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Thinking of Making your Home Greener? Canada’s Government Will Pay You for Doing So

Thinking-of-Making-your-Home-Greener-Canadas-Government-Will-Pay-You-for-Doing-So

Today, the Government of Canada announced it is launching a new program that offers Canadians grants of up to $5,000 to pay for energy-saving home upgrades. Thus, the Canada Greener Homes Grants program will help homeowners upgrade heaters, install panels and replace windows and doors through funding.

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The Greener Homes Grants program

In fact, the program’s expected worth by 2028 is about CAD$2.6 billion. Prime Minister Justin Trudeau and Natural Resources Minister Seamus O’Regan rolled out the Greener Homes Grants initiative today.

“As a country, every effort counts to keep our air clean and our environment healthy,” Trudeau said Thursday. Thus, “we know that these retrofits can sometimes be out of reach, so our government is now making them more affordable for Canadians.”

Accordingly, homeowners will be able to receive Greener Homes grants of up to $5,000 to make energy-efficient retrofits to their primary residences. Besides, beneficiaries can also get an additional $600 to help with the cost of home energy evaluations.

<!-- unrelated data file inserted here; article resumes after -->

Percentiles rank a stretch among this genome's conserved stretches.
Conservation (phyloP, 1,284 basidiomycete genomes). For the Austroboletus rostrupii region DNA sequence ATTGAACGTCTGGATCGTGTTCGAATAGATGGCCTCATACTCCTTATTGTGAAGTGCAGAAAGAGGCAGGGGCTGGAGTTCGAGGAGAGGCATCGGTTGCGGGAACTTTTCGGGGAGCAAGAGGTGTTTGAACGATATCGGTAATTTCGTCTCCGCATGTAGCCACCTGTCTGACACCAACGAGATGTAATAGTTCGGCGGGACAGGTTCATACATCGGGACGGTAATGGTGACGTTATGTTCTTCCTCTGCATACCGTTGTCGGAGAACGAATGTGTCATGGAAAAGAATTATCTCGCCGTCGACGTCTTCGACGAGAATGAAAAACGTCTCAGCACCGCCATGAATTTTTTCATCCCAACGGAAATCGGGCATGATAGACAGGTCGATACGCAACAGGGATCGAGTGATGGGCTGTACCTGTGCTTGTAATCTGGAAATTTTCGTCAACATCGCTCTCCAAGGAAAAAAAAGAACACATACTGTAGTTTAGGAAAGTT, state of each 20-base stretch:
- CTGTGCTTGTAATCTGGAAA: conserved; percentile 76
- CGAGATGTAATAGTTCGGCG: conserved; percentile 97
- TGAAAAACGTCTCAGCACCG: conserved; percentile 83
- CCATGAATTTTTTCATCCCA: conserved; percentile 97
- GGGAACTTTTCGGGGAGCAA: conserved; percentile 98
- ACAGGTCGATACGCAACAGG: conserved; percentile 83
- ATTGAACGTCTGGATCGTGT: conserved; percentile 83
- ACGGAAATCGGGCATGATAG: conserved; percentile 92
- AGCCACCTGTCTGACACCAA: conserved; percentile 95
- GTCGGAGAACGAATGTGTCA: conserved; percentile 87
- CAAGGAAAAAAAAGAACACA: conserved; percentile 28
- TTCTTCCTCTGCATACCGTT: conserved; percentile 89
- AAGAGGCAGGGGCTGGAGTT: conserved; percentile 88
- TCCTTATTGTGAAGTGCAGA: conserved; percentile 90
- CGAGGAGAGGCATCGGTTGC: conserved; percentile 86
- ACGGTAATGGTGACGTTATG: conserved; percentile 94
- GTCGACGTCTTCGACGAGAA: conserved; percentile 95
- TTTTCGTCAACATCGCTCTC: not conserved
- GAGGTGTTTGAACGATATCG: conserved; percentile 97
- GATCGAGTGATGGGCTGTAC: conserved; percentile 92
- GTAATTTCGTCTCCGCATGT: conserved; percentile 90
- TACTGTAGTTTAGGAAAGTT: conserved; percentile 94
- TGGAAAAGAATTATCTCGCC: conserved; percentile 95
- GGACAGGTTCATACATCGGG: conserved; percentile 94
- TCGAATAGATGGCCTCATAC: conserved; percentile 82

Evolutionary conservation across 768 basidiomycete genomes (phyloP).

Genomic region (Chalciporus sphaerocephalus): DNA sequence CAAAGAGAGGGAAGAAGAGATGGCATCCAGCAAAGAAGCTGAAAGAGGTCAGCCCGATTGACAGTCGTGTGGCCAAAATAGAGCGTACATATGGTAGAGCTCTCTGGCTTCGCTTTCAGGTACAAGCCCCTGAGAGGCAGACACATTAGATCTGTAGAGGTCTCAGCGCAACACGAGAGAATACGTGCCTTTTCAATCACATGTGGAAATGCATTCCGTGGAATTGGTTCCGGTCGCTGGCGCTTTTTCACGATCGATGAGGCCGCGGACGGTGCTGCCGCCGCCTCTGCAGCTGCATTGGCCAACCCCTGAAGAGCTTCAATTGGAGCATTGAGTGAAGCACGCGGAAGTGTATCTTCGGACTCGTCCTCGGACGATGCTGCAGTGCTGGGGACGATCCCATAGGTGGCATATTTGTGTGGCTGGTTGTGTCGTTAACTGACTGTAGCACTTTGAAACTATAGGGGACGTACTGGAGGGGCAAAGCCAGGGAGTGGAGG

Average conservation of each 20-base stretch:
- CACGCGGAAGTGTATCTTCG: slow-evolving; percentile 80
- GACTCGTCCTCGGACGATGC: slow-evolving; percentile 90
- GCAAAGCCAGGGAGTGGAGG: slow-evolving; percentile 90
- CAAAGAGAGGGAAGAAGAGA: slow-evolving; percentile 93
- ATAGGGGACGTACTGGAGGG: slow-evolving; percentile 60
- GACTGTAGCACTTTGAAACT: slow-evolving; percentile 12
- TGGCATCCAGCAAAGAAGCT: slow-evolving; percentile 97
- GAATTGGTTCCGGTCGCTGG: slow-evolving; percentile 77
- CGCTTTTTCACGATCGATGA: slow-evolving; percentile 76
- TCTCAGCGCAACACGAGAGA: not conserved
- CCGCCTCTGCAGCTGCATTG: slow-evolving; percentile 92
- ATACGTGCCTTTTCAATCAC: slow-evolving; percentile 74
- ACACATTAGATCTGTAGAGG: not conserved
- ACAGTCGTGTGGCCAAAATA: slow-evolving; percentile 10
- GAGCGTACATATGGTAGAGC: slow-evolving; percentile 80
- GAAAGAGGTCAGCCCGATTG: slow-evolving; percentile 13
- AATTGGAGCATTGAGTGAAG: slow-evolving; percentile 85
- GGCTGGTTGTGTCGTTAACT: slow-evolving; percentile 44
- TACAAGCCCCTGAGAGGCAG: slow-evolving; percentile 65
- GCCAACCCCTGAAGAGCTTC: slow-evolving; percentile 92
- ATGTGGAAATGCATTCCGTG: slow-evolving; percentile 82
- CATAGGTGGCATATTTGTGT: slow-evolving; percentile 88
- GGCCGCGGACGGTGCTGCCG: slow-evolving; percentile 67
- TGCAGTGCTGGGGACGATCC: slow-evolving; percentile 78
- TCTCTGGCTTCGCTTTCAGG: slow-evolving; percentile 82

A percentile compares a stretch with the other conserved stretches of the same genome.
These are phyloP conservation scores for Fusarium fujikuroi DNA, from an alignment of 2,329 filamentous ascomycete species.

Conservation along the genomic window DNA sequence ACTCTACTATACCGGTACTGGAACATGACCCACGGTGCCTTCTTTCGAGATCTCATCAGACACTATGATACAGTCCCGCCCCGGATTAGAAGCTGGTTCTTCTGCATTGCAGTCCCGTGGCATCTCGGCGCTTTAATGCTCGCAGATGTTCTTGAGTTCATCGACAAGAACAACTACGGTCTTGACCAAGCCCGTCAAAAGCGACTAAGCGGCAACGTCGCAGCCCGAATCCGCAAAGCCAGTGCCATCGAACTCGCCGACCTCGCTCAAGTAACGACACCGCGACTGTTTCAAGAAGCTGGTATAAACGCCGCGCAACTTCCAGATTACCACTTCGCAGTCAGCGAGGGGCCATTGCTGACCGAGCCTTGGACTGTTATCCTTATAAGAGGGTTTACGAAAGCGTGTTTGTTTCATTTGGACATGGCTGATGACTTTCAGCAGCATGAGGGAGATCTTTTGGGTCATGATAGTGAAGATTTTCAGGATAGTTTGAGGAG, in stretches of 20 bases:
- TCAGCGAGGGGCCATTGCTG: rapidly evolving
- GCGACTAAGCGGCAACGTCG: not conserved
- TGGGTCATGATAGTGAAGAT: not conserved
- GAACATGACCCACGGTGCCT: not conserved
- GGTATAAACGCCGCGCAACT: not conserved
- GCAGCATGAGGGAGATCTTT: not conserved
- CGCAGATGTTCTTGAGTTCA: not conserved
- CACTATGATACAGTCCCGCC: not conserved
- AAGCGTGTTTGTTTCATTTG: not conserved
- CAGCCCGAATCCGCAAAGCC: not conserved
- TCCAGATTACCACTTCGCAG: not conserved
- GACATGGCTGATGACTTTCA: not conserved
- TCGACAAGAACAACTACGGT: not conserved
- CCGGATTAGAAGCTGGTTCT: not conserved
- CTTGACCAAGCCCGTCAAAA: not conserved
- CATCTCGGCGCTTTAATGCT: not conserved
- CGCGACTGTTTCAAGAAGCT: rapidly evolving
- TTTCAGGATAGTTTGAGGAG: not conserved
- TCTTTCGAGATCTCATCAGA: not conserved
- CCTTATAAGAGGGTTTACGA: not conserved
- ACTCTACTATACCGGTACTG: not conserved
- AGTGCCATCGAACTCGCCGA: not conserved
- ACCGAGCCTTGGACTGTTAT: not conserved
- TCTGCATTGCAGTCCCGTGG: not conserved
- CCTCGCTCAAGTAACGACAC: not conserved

Worth noting, Trudeau said the Greener Homes Grants would initially target 700,000 homeowners. The initiative will also help them lower their bills and keep their houses warmer in the winter. 

The process

In this sense, people across the country can now apply online. According to an earlier government statement, the Greener Homes Grants’ landing page for applications was down earlier today due to high demand.

Accordingly, the application process will start with an energy evaluation assessed by a certified adviser. Therefore, the adviser must visit an applicant’s home and determine which energy-saving measures would qualify for reimbursement.

After the assessment, if the homeowner chooses to proceed, a licensed contractor would then be hired to conduct the retrofits. After an inspection of the completed work, the homeowner would be reimbursed.

Indeed, private homes and buildings are among the largest sources of carbon emissions in Canada. Thus, they are responsible for contributing about 18 percent of the country’s emissions.

Similarly, last week, the federal government announced it’s providing up to $10 million to recruit, train and mentor 2,000 people to conduct energy audits.

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